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We all have the New Year Bug – this year is going to be fantastic, the best year yet! We set resolutions that are great in theoryBy the middle of the month, however, most people have already started the slide back to their regular existence, overcome by trying to reach lofty, unclear goals with the same mindset from the previous year.

Why does this happen?

It is because the resolutions and goals are completely unrealistic and really just a dream. In the ideal world, yes, they would probably work out. Sorry to say this but the ‘ideal world’ does not exist.

Here are some tips to help you set goals or resolutions that you will accomplish:

1. Keep it simple: The goal does not have to be elaborate. A novel seldom has a long title but yet can have a very complicated plot. Keep your ‘title’ simple. Read point 2 as a follow up to this.

2. Have a plan. This is probably the most important aspect to a resolution and accomplishing them. It is all very nice for me ( as a cyclist) to say ‘I want to cycle 6000 km in 2012’ but have no real plan to get  to that goal. It is the same with any goal you set. This is where it can get as complicated as it needs to. Daily / weekly and monthly goals are a good start.

Back to the cycling goal – 6000km is 500 km a month and 125km a week (on average). If I plan to do 2 rides during the week and one long ride on the weekend – the goal is attainable.

The plan has to involve the ‘down times’ during the year. These are the times when you go away on holiday or (if exercise related) during the colder winter months, when you do not keep the pace up to what is should be. Rest periods if you will. These are very important to factor into you plan to achieve you goal. back to the cycling example: if during the year i take off 1 month from training – the monthly average jumps closer to 600km per month and so on. This is a big factor to play into the plan.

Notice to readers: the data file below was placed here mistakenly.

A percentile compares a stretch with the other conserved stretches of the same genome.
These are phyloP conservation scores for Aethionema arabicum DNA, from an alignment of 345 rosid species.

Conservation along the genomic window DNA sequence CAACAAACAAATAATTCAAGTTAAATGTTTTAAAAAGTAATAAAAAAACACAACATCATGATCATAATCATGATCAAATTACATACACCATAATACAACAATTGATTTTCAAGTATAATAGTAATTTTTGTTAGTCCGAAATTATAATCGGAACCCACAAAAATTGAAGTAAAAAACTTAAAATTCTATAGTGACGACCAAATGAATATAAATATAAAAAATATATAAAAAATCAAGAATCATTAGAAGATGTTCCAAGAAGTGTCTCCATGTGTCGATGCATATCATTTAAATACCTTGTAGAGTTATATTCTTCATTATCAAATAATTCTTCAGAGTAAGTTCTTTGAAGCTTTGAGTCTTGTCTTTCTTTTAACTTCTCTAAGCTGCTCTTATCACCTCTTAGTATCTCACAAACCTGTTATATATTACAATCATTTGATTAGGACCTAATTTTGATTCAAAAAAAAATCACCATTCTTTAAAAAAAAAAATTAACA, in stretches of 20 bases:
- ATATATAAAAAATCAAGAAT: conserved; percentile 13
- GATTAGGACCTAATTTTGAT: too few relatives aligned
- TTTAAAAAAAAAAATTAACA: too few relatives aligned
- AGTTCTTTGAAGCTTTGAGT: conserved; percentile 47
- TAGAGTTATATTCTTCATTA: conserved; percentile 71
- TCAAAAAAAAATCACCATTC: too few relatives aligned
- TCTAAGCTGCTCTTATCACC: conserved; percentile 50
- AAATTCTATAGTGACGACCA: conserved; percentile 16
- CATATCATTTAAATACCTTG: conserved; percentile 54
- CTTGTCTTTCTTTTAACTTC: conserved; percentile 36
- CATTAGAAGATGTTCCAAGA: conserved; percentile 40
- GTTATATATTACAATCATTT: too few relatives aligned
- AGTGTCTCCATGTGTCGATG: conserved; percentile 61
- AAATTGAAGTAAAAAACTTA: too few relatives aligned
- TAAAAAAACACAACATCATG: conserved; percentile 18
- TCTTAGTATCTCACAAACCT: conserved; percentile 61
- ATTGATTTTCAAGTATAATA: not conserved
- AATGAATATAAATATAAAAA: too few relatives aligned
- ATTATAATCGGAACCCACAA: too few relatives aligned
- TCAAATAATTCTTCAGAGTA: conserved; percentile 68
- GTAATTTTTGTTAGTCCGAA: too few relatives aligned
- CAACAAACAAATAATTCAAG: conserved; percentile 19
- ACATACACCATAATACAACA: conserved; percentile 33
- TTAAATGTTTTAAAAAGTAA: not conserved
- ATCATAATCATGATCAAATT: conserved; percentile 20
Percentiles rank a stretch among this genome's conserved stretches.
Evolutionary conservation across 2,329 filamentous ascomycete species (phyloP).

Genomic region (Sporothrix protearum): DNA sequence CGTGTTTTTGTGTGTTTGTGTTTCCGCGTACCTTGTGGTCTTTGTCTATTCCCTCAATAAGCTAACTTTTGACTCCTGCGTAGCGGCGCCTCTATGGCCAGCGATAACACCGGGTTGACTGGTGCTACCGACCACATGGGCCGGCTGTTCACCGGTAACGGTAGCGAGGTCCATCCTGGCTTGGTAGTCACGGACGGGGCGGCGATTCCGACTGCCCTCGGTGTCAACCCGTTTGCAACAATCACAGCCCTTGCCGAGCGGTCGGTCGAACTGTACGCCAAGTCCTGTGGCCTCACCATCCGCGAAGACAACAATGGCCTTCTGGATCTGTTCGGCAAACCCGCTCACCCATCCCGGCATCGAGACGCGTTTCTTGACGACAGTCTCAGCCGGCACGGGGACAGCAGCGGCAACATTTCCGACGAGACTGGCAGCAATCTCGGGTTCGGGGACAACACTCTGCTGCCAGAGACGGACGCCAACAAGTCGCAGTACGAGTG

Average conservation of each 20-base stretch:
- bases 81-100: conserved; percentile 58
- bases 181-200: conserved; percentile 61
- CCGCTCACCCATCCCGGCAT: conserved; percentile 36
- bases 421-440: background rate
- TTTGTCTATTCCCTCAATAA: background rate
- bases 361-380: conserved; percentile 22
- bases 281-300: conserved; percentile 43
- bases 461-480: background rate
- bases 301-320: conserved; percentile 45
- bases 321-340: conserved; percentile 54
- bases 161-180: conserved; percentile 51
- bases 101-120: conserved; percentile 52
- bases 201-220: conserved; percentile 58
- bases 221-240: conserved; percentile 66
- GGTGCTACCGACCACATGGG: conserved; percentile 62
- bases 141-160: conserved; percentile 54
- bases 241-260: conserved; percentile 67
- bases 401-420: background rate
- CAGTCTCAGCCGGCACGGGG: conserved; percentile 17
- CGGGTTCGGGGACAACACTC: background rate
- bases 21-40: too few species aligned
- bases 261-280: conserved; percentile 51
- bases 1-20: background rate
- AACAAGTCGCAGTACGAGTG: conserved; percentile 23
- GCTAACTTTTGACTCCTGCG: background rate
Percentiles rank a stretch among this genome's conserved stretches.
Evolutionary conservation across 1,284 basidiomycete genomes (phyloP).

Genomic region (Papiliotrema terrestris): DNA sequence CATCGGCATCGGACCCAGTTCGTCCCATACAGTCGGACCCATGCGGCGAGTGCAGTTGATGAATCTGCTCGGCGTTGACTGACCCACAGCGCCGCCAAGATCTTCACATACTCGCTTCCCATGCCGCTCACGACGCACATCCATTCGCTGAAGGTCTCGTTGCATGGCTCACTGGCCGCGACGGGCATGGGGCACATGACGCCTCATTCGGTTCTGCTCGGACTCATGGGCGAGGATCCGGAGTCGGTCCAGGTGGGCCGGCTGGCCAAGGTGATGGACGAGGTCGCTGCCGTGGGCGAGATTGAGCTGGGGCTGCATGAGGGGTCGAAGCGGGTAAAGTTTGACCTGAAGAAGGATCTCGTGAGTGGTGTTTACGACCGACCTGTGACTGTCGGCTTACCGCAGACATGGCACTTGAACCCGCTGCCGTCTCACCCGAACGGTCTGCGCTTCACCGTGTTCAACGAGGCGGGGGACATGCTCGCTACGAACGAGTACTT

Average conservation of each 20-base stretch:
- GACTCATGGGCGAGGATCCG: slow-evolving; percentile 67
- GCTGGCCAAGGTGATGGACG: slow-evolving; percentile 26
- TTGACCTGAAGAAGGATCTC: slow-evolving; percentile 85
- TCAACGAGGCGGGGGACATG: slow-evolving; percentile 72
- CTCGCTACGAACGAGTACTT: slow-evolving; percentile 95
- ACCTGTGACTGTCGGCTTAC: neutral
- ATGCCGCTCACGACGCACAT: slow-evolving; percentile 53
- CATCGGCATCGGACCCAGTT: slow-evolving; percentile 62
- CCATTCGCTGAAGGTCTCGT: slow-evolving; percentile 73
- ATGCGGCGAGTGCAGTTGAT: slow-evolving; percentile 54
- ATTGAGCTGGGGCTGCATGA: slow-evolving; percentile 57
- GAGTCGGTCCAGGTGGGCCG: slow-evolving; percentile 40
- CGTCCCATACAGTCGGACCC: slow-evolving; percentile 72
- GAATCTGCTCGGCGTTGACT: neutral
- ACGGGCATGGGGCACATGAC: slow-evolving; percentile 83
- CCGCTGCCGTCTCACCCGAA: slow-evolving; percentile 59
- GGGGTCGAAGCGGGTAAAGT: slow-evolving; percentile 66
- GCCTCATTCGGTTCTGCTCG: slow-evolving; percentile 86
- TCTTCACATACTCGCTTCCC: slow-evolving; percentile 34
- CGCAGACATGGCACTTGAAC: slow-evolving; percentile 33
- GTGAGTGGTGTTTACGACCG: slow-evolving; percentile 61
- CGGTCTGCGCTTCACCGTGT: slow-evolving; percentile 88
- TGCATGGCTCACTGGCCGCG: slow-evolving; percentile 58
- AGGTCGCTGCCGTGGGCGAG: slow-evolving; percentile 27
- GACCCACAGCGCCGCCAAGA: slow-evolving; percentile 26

3. Keep it real! Most often, goals and resolutions are unrealistic. This can either be the time frame that is set or what is wanting to be achieved.

a) Time frame: “I want to lose 10kg” seems fine as a goal over 3 or 4 months but “I want to lose 10kg by the end of January” is unrealistic (and unhealthy).

b) Actual goal. Take the above weight loss example. I should never lose 10kg. I am 6 foot 2 inches (192 cm) tall and weigh 93kg. If I was to lose 10kg – I would be sickly thin and probably very unhealthy.

Have  a look at your resolutions in light of these points and see how you can adjust them to make them more realistic. DO NOT remove them – just CHANGE them.

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